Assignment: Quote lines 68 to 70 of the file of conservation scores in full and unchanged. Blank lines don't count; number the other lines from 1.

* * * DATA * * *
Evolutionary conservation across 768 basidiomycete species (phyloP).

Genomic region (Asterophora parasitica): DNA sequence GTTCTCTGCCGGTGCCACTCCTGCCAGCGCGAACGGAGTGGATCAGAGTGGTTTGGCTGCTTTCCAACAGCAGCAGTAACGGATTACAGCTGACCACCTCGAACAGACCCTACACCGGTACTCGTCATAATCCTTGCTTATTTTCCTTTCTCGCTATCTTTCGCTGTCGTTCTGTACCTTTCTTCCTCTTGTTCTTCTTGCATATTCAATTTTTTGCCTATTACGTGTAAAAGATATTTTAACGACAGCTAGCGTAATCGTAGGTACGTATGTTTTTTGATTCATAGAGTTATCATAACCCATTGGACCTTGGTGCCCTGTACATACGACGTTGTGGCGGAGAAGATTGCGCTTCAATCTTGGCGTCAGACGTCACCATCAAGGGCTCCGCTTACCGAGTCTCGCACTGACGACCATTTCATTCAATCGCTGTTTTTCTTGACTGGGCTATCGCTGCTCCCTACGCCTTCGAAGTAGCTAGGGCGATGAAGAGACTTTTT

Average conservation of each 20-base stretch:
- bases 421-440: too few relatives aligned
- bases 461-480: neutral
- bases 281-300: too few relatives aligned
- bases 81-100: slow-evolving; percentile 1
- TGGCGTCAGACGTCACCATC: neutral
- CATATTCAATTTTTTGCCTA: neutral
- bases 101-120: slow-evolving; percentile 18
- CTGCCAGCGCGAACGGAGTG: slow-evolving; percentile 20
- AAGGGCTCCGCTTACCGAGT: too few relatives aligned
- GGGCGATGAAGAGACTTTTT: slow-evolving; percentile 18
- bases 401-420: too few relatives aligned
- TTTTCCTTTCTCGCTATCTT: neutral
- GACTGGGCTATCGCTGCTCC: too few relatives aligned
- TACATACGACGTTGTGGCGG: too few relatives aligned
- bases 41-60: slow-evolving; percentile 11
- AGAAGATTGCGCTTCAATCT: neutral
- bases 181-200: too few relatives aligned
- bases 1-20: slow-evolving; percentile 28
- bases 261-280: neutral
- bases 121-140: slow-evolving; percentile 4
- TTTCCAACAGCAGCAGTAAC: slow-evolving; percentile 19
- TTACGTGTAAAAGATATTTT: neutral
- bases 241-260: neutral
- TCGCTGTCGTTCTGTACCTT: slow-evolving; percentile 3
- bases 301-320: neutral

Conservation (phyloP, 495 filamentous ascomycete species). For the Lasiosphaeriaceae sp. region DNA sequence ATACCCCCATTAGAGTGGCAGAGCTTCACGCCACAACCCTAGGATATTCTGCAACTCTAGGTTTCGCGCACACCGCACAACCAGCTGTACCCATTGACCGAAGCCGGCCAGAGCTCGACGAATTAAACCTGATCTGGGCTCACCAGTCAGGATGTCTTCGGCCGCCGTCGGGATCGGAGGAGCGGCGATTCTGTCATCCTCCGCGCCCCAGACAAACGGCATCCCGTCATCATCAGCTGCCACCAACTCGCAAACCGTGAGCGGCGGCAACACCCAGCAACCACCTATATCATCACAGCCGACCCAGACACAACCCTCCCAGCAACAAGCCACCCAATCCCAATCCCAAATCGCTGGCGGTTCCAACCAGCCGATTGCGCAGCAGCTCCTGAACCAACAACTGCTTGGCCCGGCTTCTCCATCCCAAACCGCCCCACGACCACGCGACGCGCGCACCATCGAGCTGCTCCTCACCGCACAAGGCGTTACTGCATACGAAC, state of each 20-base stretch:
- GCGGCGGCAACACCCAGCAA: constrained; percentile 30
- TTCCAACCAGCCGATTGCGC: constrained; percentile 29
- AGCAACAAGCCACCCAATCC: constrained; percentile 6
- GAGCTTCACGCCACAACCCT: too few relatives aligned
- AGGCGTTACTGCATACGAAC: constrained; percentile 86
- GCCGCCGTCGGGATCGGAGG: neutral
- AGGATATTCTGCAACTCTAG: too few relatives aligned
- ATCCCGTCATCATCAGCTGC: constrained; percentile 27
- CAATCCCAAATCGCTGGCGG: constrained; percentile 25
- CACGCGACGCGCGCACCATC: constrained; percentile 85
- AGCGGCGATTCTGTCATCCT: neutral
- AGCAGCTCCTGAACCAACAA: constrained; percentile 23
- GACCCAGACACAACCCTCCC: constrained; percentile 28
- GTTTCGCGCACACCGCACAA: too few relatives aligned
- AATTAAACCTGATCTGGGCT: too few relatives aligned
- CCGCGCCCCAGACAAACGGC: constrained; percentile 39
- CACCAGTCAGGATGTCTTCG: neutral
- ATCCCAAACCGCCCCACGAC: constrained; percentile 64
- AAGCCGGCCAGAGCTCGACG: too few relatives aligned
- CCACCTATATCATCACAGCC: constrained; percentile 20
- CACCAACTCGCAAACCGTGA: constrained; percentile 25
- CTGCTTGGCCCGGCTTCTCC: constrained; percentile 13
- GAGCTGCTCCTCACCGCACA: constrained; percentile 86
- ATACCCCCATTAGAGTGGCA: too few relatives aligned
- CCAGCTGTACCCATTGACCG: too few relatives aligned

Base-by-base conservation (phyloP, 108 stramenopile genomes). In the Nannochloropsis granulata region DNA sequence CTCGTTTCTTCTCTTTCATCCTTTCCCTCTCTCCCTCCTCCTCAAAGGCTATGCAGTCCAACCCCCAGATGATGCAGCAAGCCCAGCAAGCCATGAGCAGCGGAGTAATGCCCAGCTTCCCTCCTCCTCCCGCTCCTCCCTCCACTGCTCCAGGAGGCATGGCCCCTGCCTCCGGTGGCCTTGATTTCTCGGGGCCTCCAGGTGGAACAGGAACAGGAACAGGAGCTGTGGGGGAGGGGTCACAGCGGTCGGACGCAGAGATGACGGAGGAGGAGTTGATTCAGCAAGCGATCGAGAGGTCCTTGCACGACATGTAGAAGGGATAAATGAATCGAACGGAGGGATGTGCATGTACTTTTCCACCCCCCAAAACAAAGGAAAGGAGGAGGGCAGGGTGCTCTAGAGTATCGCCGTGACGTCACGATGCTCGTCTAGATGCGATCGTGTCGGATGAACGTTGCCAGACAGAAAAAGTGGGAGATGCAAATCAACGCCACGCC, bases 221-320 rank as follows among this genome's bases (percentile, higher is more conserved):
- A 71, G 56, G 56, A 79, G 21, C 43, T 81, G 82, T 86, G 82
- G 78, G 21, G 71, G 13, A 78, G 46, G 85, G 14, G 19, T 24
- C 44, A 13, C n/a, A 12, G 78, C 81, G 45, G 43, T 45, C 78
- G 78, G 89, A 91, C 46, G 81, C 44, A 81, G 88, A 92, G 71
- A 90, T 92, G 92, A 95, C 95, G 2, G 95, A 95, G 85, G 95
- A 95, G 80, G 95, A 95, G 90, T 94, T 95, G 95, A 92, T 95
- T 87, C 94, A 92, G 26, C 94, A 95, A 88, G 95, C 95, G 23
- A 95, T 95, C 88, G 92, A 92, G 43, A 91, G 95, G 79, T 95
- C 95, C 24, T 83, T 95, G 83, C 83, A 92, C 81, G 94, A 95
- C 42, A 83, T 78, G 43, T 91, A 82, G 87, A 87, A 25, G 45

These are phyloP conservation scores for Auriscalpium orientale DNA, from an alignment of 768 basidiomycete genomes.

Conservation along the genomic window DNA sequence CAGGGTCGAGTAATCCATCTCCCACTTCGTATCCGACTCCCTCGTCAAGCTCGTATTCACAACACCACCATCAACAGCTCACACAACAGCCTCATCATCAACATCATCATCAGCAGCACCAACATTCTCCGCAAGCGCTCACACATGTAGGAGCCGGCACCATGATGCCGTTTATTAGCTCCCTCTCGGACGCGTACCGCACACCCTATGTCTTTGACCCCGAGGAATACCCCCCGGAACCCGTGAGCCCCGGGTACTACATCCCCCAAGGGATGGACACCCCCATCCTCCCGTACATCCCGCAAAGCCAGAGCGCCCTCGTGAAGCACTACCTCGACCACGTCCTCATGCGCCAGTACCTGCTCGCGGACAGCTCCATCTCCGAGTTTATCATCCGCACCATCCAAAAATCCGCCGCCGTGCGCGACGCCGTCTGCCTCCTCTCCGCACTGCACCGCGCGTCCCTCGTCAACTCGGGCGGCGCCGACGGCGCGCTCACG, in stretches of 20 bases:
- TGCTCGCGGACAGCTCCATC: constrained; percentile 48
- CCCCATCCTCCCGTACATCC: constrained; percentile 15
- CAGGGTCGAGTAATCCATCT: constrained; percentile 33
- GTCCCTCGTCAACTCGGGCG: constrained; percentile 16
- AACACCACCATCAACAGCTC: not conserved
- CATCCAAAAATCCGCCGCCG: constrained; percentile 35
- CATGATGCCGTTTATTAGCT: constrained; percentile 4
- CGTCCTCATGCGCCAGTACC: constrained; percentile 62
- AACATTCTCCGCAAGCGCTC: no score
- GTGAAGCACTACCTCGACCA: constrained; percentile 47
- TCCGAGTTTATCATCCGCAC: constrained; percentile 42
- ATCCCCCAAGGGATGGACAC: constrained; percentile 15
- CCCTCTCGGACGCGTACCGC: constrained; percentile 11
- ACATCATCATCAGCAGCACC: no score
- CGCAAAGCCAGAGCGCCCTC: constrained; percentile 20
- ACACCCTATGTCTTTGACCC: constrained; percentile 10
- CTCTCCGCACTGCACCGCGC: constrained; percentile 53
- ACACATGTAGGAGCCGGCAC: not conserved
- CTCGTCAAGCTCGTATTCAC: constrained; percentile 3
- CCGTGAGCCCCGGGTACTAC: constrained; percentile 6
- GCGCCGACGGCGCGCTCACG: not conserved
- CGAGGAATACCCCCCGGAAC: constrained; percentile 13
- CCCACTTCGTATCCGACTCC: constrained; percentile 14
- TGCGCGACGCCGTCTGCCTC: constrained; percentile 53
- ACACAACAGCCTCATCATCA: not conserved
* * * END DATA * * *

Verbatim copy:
- TGCTCGCGGACAGCTCCATC: constrained; percentile 48
- CCCCATCCTCCCGTACATCC: constrained; percentile 15
- CAGGGTCGAGTAATCCATCT: constrained; percentile 33